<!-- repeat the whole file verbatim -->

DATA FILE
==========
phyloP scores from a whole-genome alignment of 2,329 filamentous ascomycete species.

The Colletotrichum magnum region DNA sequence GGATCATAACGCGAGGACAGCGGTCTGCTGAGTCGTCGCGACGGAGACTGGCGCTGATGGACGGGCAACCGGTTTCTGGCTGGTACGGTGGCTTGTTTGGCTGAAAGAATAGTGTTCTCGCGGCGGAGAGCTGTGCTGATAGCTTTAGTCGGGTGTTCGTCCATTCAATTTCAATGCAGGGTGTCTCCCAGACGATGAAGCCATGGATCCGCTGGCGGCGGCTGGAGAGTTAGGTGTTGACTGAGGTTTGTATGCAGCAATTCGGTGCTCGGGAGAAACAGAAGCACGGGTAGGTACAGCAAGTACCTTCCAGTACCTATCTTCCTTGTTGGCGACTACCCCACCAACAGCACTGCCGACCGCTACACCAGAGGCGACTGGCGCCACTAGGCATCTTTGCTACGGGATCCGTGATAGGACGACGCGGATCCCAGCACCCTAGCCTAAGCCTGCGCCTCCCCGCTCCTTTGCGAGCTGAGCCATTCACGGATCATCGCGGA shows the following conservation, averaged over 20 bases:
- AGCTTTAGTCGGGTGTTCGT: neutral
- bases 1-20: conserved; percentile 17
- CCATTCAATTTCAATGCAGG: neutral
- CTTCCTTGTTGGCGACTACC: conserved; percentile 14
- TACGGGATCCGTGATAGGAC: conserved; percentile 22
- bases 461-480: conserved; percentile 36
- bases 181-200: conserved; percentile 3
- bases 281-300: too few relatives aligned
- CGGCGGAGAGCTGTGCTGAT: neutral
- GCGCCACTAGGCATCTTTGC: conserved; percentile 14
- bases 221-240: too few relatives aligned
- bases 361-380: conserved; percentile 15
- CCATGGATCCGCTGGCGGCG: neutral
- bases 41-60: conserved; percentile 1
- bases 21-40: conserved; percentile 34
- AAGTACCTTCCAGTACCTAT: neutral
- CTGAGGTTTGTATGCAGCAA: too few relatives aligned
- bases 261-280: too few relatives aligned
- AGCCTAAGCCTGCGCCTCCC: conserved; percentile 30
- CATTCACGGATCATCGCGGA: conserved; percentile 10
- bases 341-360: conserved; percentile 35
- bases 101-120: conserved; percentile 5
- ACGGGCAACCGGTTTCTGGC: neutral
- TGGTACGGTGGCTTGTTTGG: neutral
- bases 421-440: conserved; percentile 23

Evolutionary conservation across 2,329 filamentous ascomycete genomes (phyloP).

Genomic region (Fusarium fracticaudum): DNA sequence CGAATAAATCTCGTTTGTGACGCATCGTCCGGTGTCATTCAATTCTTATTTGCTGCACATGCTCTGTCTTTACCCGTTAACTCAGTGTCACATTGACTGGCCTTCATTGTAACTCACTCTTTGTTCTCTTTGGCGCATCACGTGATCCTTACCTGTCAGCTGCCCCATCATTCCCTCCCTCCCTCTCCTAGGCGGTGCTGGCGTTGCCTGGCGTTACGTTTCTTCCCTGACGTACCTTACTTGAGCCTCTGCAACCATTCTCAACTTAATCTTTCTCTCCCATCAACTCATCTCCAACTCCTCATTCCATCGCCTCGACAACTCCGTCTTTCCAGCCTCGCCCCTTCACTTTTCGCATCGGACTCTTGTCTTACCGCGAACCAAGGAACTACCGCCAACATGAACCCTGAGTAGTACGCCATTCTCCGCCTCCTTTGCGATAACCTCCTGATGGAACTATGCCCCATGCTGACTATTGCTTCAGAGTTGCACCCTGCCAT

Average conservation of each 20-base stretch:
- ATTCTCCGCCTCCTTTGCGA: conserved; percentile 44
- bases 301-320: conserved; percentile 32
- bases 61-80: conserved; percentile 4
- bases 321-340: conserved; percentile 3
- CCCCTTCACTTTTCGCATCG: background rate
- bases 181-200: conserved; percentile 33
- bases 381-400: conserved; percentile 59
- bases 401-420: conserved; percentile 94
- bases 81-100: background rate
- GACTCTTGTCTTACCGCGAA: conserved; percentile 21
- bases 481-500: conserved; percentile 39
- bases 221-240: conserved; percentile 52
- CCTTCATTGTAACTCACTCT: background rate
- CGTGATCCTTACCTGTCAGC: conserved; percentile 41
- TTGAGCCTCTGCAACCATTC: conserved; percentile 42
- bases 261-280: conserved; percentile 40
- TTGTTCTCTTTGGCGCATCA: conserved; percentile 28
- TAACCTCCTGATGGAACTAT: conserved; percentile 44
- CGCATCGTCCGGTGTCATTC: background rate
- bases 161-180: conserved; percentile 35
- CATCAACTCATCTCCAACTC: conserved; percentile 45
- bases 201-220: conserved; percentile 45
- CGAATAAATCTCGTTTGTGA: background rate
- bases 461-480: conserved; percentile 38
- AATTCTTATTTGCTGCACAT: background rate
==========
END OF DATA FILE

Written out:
phyloP scores from a whole-genome alignment of 2,329 filamentous ascomycete species.

The Colletotrichum magnum region DNA sequence GGATCATAACGCGAGGACAGCGGTCTGCTGAGTCGTCGCGACGGAGACTGGCGCTGATGGACGGGCAACCGGTTTCTGGCTGGTACGGTGGCTTGTTTGGCTGAAAGAATAGTGTTCTCGCGGCGGAGAGCTGTGCTGATAGCTTTAGTCGGGTGTTCGTCCATTCAATTTCAATGCAGGGTGTCTCCCAGACGATGAAGCCATGGATCCGCTGGCGGCGGCTGGAGAGTTAGGTGTTGACTGAGGTTTGTATGCAGCAATTCGGTGCTCGGGAGAAACAGAAGCACGGGTAGGTACAGCAAGTACCTTCCAGTACCTATCTTCCTTGTTGGCGACTACCCCACCAACAGCACTGCCGACCGCTACACCAGAGGCGACTGGCGCCACTAGGCATCTTTGCTACGGGATCCGTGATAGGACGACGCGGATCCCAGCACCCTAGCCTAAGCCTGCGCCTCCCCGCTCCTTTGCGAGCTGAGCCATTCACGGATCATCGCGGA shows the following conservation, averaged over 20 bases:
- AGCTTTAGTCGGGTGTTCGT: neutral
- bases 1-20: conserved; percentile 17
- CCATTCAATTTCAATGCAGG: neutral
- CTTCCTTGTTGGCGACTACC: conserved; percentile 14
- TACGGGATCCGTGATAGGAC: conserved; percentile 22
- bases 461-480: conserved; percentile 36
- bases 181-200: conserved; percentile 3
- bases 281-300: too few relatives aligned
- CGGCGGAGAGCTGTGCTGAT: neutral
- GCGCCACTAGGCATCTTTGC: conserved; percentile 14
- bases 221-240: too few relatives aligned
- bases 361-380: conserved; percentile 15
- CCATGGATCCGCTGGCGGCG: neutral
- bases 41-60: conserved; percentile 1
- bases 21-40: conserved; percentile 34
- AAGTACCTTCCAGTACCTAT: neutral
- CTGAGGTTTGTATGCAGCAA: too few relatives aligned
- bases 261-280: too few relatives aligned
- AGCCTAAGCCTGCGCCTCCC: conserved; percentile 30
- CATTCACGGATCATCGCGGA: conserved; percentile 10
- bases 341-360: conserved; percentile 35
- bases 101-120: conserved; percentile 5
- ACGGGCAACCGGTTTCTGGC: neutral
- TGGTACGGTGGCTTGTTTGG: neutral
- bases 421-440: conserved; percentile 23

Evolutionary conservation across 2,329 filamentous ascomycete genomes (phyloP).

Genomic region (Fusarium fracticaudum): DNA sequence CGAATAAATCTCGTTTGTGACGCATCGTCCGGTGTCATTCAATTCTTATTTGCTGCACATGCTCTGTCTTTACCCGTTAACTCAGTGTCACATTGACTGGCCTTCATTGTAACTCACTCTTTGTTCTCTTTGGCGCATCACGTGATCCTTACCTGTCAGCTGCCCCATCATTCCCTCCCTCCCTCTCCTAGGCGGTGCTGGCGTTGCCTGGCGTTACGTTTCTTCCCTGACGTACCTTACTTGAGCCTCTGCAACCATTCTCAACTTAATCTTTCTCTCCCATCAACTCATCTCCAACTCCTCATTCCATCGCCTCGACAACTCCGTCTTTCCAGCCTCGCCCCTTCACTTTTCGCATCGGACTCTTGTCTTACCGCGAACCAAGGAACTACCGCCAACATGAACCCTGAGTAGTACGCCATTCTCCGCCTCCTTTGCGATAACCTCCTGATGGAACTATGCCCCATGCTGACTATTGCTTCAGAGTTGCACCCTGCCAT

Average conservation of each 20-base stretch:
- ATTCTCCGCCTCCTTTGCGA: conserved; percentile 44
- bases 301-320: conserved; percentile 32
- bases 61-80: conserved; percentile 4
- bases 321-340: conserved; percentile 3
- CCCCTTCACTTTTCGCATCG: background rate
- bases 181-200: conserved; percentile 33
- bases 381-400: conserved; percentile 59
- bases 401-420: conserved; percentile 94
- bases 81-100: background rate
- GACTCTTGTCTTACCGCGAA: conserved; percentile 21
- bases 481-500: conserved; percentile 39
- bases 221-240: conserved; percentile 52
- CCTTCATTGTAACTCACTCT: background rate
- CGTGATCCTTACCTGTCAGC: conserved; percentile 41
- TTGAGCCTCTGCAACCATTC: conserved; percentile 42
- bases 261-280: conserved; percentile 40
- TTGTTCTCTTTGGCGCATCA: conserved; percentile 28
- TAACCTCCTGATGGAACTAT: conserved; percentile 44
- CGCATCGTCCGGTGTCATTC: background rate
- bases 161-180: conserved; percentile 35
- CATCAACTCATCTCCAACTC: conserved; percentile 45
- bases 201-220: conserved; percentile 45
- CGAATAAATCTCGTTTGTGA: background rate
- bases 461-480: conserved; percentile 38
- AATTCTTATTTGCTGCACAT: background rate